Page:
This month the legal beagles at Berwin Leighton Paisner tackle the issue of a subcontractor who's being messed around by its developer and an M&E specialist denied recourse to common law. Plus, a clever argument about the existence of contracts
'We are pulling our hair out'
We are a small plumbing and heating company providing our services under a standard client order with contract costs and conditions. During the pre-tender stages we priced the works against the developer's issued programme. We are now seven weeks into the contract and we are pulling our hair out, as the developer has fallen behind programme by three weeks. We've requested meetings to discuss the disruption and the costs we are incurring by standing down our personnel. We are being ignored, and subsequently the client has issued three revised programmes. So, do we claim for disruption? And can we claim for standing down time?

To be clear, it is necessary to distinguish between delay, disruption and prolongation.

A delaying event may (depending on the contract) give rise to an entitlement to an extension of time. It may also give rise to a claim for prolongation, which is the extended duration of the work during which costs are incurred. An extension does not give rise automatically to an entitlement to prolongation costs (and vice versa). Whether you can claim for prolongation depends on the terms of the contract and the cause of the prolongation. It should also be borne in mind that a contractor has a general duty to mitigate the effect of delays caused by the employer.

Prolongation may arise from a variation, in which case the appropriate amount to be paid by the employer may depend on the valuation of that variation. If prolongation arises from some other cause not provided for in the contract, compensation is unlikely to include anything other than work actually done, time actually taken up and loss and expense actually suffered.

Disruption (as distinct from delay) is the disturbance, hindrance or interruption to a contractor's normal working conditions resulting in lower efficiency. If, in this case, it has been caused by the employer, then there may be a right to compensation either under the contract or as a breach of contract.

In general terms it is important to link the actions taken by the developer to the increased costs of working. Compensation for disruption is not merely the amount the work cost over and above the planned or tendered cost; depending on the establishment of the requisite cause and effect, the standing down time may be recoverable as a consequence of disruption.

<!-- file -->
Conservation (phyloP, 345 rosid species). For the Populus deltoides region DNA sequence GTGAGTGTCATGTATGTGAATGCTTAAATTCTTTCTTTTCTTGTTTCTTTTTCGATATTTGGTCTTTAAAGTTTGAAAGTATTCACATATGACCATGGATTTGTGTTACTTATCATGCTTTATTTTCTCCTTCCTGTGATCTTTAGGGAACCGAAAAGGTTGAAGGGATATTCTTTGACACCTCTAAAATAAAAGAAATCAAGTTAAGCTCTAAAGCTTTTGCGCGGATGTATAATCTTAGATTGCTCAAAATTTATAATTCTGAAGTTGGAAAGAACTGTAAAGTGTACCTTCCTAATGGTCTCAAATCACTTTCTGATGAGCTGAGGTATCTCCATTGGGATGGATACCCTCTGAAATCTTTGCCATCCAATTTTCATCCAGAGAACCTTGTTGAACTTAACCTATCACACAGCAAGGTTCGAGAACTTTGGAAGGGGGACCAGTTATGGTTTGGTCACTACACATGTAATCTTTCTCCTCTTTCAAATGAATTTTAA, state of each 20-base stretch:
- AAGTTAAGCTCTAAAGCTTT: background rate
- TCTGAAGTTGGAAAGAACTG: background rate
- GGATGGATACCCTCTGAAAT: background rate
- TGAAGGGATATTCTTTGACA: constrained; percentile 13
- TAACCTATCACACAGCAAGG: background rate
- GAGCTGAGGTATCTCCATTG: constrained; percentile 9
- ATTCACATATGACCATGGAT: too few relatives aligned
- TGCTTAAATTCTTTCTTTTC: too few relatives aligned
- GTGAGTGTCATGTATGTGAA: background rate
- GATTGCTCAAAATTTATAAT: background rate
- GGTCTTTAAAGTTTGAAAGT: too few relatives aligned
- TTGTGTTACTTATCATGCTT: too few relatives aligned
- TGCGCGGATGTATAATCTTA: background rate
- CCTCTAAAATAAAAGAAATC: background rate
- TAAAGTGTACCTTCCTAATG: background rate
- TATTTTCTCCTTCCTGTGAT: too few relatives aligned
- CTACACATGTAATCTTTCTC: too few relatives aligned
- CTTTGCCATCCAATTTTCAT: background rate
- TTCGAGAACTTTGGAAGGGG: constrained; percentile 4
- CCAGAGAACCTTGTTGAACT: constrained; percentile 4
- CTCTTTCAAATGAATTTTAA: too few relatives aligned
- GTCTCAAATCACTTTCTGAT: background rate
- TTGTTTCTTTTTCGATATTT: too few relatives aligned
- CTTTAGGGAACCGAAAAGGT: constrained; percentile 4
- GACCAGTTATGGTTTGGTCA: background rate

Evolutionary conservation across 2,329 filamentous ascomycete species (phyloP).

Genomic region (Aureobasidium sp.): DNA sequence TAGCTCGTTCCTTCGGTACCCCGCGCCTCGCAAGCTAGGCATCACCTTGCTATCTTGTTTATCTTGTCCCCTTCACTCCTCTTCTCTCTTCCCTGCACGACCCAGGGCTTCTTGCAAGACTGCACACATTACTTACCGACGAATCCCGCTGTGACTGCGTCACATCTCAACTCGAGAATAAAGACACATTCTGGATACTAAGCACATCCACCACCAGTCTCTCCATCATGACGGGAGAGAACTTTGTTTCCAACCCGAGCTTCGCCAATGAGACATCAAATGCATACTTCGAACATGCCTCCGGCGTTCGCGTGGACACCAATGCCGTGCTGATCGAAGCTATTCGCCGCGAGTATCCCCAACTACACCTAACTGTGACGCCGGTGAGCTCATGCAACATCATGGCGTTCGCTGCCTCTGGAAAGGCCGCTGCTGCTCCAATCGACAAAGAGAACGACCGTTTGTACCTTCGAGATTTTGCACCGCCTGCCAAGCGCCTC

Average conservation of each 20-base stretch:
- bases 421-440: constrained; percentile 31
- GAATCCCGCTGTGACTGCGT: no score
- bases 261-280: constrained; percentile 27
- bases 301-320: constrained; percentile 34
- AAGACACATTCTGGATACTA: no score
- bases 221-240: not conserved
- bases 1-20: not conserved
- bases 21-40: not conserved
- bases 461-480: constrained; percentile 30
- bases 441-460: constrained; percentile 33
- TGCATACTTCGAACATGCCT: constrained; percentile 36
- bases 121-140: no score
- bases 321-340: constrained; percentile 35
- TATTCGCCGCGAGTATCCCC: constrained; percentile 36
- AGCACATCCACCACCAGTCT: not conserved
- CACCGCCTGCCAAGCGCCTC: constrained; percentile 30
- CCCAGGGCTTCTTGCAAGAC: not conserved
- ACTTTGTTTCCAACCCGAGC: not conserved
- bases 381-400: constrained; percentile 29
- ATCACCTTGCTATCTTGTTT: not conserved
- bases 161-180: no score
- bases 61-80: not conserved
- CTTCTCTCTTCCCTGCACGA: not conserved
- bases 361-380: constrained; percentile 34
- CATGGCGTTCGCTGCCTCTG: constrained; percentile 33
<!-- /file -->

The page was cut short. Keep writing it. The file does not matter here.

Can you exclude common law?
I am the commercial manager for an M&E contractor, and have the following query: can a construction contract deny us our common law rights for breach of contract? That is, can it say your remedies are listed in the contract and if an event/breach occurs that is not listed you cannot fall back on the common law? Normally I expect to recover money for variations under a standard form – clause 13 in JCT and loss and expense under xyz clause. Failing this, my recovery for breach is via the common law.

In brief, the answer is yes. One of the fundamental principles of English law is that parties are free to determine for themselves the obligations that they will accept. The courts are generally unwilling to interfere in a contract negotiated between two commercial enterprises and this includes an unwillingness to interfere with an exclusion clause.

There are exceptions to this – for example, when one of the parties is acting as a consumer or on the other party's written standard terms of business. In these circumstances, section 3 of the Unfair Contract Terms Act 1977 imposes a requirement of reasonableness on a clause excluding or restricting liability. But it is generally thought that a contract made on a standard form such as the JCT is not a contract on the contractor's written standard terms of business.

It’s perfectly logical …

Negotiations were carried out with a firm for the supply of cleaning materials. It already supplied goods on an ad hoc basis but we wanted to regularise the relationship. A document was drawn up, containing all the terms to which the firm agreed, and was sent to it to be signed. The firm made some minor amendments to the payment dates, marked the contract “approved” and returned it. We filed the document when it was returned and payments were made in accordance with the document. However, problems have now arisen with the supply of the cleaning materials and the firm is maintaining that there is no contract between us.

The question that arises is whether a contract exists. In order for the contract to be formed, the acceptance must mirror the offer. In this case, your supplier made some amendments. This could be regarded as a counter-offer, which brings the original offer to an end. Therefore, the amended contract can be construed as the actual offer, and the burden is on you to accept the altered terms. Payments were made in accordance with it without any challenge. This demonstrates acceptance of the counter-offer, since an offer can be accepted by conduct. Therefore, it is likely that a contract does exist between you, and its terms may be referred to in any dispute.